Tuesday, March 23, 2010

MARK GARAY: Is this TV news or promotion gone wild?

Former KTRK abc13 anchor Mark Garay guest blogs this post on the mikemcguff.com blog:

I recently returned from a trip to Austin. I caught the late news on KEYE 42. What at first glance seemed like nothing more than a common local news promotional technique, turned quickly into a classic case of "enough already." The news anchor introduces the story by telling her audience that an upcoming episode of the news magazine program 48 Hours will be focusing on a local murder case.

Apparently, some 20 year old or so douche bag had killed some poor girl in a bathtub and dismembered her head and fingers. Then allegations arose that another girl had helped cut up the corpse too. Now, a new development. After the guy got 55 years, the woman alleged to have helped him is soon to be sentenced.

The anchor tosses to the "story" of the upcoming "story." AND the story is not produced by KEYE, but rather by 48 Hours. Apparently, not only does this CBS network show get to saturate the KEYE audience, but feels also compelled to do the job itself, lest some KEYE reporter get in the way.

I wouldn't have noticed anything had it ended with the 48 Hours "correspondent" signing off after this thinly veiled promotional effort disguised as a news story designed to get people to watch.

But then the anchor says that one of her reporters has an INTERVIEW with the 48 Hours correspondent. Now, another two minutes of a taped interview between a KEYE on-air hottie and whoever this 48 Hours correspondent is.

What did they talk about? What kind of sentence butcher girl might get. That's wonderful speculation, but how in the world could ANYONE know what the sentence will be? They also discuss how "people have found this to be such a disturbing case."

Really? No shit.

Finally, the only redeeming element to the entire four minute segments: The range of punishment the girl could receive, which was up to five years, I believe. That information could have been conveyed in a 10 second anchor read.

I've always felt that television self promotion was a bit like actor Alec Baldwin: Effective as a performer and communicator, but capable of being annoyingly shallow and self absorbed off the set. Yes, every television news operation has the right to call itself the best. But the weird thing about promotions is that no one knows if what they're hearing is true. Odd, isn't it? That such a thing could be said about the people charged with promoting local NEWS operations?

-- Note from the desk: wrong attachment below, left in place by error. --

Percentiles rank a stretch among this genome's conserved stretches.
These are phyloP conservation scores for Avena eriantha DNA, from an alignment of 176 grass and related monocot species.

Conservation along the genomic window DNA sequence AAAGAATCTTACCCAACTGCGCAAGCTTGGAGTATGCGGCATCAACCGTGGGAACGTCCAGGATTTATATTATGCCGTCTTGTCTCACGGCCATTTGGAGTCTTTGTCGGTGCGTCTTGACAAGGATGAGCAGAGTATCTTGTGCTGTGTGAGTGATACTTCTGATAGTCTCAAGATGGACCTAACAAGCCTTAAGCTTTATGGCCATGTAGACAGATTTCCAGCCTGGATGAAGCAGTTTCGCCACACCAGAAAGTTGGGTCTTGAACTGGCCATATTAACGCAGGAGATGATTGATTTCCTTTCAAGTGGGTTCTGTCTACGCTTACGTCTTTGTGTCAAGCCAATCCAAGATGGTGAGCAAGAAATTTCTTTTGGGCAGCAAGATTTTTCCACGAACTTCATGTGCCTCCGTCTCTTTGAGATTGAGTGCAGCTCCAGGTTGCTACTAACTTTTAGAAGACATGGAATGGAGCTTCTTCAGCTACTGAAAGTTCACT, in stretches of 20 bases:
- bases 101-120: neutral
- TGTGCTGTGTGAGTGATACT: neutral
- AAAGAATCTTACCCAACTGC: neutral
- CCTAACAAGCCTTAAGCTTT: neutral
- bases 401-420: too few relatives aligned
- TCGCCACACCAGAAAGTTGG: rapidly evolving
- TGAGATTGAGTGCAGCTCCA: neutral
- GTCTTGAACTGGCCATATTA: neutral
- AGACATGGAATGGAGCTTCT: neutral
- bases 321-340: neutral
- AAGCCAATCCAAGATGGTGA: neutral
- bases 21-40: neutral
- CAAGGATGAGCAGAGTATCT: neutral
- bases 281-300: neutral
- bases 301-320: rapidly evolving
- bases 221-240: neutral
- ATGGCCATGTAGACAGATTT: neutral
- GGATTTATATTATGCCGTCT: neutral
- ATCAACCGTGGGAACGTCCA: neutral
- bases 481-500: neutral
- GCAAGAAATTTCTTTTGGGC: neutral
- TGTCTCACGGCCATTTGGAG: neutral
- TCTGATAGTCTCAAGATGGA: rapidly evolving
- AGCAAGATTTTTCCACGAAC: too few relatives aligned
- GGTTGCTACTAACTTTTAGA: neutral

I submit the following:

Let's say that two competing television stations want to call themselves the "first to broadcast in HD." Station A dumps a lot of money into going a cheaper route. They equip their news chopper camera to broadcast in HD, but ONLY the helicopter camera can broadcast high def. Station A keeps all other forms of production and news broadcast at current production standard.

Across the Street, Station B hears that Station A is bragging about being the first to broadcast in HD. Station B, only weeks away from launching all of its local news programming in HD, and sensing that Station A purposely undercut the timing and stole Station B's thunder, feels justified to similarly claim that in fact, THEY- STATION B, were the FIRST to broadcast in HD.

"All Station A did was HD their chopper cam," Station B would argue. "That's not going HD, at least not like WE did!"

And at the end of the day, honestly. Who gives a shit?

Humor aside, cross promotion can be a dangerous thing. Promoting station sponsored events, products or services during newscasts can be perceived as very self serving unless they are done correctly. When weather folks say to you "and we'll have a closer look at tomorrow's chances for rain, later in this newscast", it just might piss you off. "Tell me now", you might say. "I can take it".

Here's the point. What I saw in Austin was a ugly boil on top of an less ugly boil. Not only do they burn newscast minutes by PROMOTING an entirely different program, but they promoted it again, by talking to the promoters.

An through it all, you might ask yourself, "I thought I was watching the news."

- Mark Garay

Find out more about Garay's latest work at CodeMark Poductions LLC.


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3 comments:

  1. Spot on Mark! It's all work of the consultants.

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  2. Great post Mark - you nailed it. As a producer, I used to hate these forced promos. On one hand, we in the industry geek out over this: "The story we covered for weeks on end is getting attention by the Network!! How cool!!" So we make a big deal out of it. The thing is, THE VIEWERS DON'T CARE. Hell, for most of them, we WERE CBS News - so it made sense that a "local" story was going to be on TV. This is another perfect example of how TV producers and news directors have willfully walled themselves off in some quasi-elite media garden where navel-gazing and the choice of the perfect kicker have taken precedence over thinking like an actual TV news viewer.

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  3. This is why I don't watch anymore

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